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- Charles Borden
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Charles E. Borden was born in New York City on May 15, 1905 and grew up in Germany. Borden returned to the United States when he was 22 and received his A.B. in German Literature from the University of California at Los Angeles in 1932. He continued his education at the Berkely campus of the University of California, getting his M.A. in German studies in 1933 and his Ph.D. in 1937. After teaching briefly at Reed College, Portland, Oregon, Borden joined the faculty of teh German Department at the University of British COlumbia in 1939 where he remained until his retirement.
Borden met Alice Victoria Witkin at Berkeley and they married in 1931. They had two sons, John Harvey and Richard Keith. Alice Borden pioneered in teh development of new techniques in pre-school education during the 1950s and 1960s. Her papers are available in teh University of British COlumbia Archives.
Borden had participated in some archaeological excavations around Hamburg as a youth, and in 1943 his interest in prehistoric archaeology was rekindled when he read Philip Drucker's book, Archaeological Survey of the Northern Northeast Coast. Beginning with a small dig in Point Grey in 1945, Borden gradually expanded the scope of his archaeological research to include salvage archaeology and major surveys throughout the province, including in-depth studies in the Fraser Canyon and Delta areas.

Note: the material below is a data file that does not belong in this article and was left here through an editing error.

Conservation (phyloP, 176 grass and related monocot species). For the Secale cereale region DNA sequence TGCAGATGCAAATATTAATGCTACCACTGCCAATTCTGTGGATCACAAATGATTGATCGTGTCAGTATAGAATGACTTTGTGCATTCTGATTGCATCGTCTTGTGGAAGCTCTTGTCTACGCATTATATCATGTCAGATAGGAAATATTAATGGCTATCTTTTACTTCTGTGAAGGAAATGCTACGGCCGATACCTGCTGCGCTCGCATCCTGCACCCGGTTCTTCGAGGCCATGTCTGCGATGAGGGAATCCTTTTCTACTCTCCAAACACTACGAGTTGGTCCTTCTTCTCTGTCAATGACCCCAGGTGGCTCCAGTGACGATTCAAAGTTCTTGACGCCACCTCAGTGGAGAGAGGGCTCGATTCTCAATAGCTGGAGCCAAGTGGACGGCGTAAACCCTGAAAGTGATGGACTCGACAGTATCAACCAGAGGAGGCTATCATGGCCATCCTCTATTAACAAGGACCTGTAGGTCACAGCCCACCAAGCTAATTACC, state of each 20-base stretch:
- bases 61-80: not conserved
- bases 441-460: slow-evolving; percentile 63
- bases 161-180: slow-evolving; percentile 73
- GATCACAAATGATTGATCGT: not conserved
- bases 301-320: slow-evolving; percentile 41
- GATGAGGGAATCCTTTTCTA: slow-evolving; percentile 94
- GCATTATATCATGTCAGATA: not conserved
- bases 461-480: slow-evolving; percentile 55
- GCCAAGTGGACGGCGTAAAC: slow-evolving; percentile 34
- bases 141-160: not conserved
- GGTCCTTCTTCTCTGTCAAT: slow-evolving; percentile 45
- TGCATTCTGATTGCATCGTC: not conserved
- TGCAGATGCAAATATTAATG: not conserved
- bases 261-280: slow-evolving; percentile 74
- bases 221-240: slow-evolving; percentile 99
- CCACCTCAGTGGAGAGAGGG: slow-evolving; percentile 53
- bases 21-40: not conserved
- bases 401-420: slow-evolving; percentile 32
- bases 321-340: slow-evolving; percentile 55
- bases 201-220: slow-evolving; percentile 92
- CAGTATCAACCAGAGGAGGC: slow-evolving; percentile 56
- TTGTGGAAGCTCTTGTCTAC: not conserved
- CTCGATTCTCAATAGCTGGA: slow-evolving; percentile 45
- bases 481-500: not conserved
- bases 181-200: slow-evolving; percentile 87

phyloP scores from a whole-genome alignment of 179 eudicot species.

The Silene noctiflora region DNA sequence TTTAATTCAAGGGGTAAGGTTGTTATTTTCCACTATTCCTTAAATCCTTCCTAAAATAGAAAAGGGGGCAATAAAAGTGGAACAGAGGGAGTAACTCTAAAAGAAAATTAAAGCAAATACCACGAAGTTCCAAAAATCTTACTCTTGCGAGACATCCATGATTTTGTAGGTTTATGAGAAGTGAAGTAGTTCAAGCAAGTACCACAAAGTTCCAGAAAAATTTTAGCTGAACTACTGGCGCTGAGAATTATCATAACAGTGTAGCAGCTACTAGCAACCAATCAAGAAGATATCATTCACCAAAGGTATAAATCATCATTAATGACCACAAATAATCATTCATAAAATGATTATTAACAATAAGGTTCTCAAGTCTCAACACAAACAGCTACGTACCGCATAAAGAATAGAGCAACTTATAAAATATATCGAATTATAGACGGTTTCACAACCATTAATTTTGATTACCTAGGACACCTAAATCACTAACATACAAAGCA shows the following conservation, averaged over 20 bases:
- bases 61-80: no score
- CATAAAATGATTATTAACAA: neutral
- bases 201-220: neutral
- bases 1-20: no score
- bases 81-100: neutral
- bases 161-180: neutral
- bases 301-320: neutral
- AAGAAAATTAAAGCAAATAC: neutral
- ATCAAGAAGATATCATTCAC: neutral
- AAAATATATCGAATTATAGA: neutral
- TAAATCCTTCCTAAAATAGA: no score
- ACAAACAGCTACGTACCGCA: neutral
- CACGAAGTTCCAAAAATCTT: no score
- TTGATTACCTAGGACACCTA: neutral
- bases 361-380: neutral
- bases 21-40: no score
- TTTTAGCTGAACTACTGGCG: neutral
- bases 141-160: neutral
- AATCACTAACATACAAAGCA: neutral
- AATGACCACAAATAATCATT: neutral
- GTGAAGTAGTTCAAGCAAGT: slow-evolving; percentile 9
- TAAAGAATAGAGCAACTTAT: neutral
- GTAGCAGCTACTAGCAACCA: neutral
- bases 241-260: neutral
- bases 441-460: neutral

In 1949, Borden was appointed Lecturer in Archaeology in the Department of Sociology and Archaeology at the University of British Columbia, while retaining his responsibilities in the German Department. Throughout the balance of his career, from 1949 to 1978, Borden established a highly respected and internationally visible presence in archaeology as an instructor, author, editor, researcher and spokesman for the discipline. He developed the Uniform Site Designation Scheme, known as the Borden system, which has been adopted in most of Canada, and he devoted considerable energy to securing provincial legislation to protect archaeological sites. He was also responsible, in conjunction with Wilson Duff, for the passage in British Columbia of the 1960 Archaeological and Historical Sites Protection Act and the creation of the Archaeological sites Advisory Board.
Alice Borden died in 1971. In 1976 Borden married his second wife, Hala. Charles E. Borden died Christmas afternoon 1978 of a cerebral hemorrhage, having that morning completed a chapter he was writing for Roy Carlson's book on Northwest Coast Art.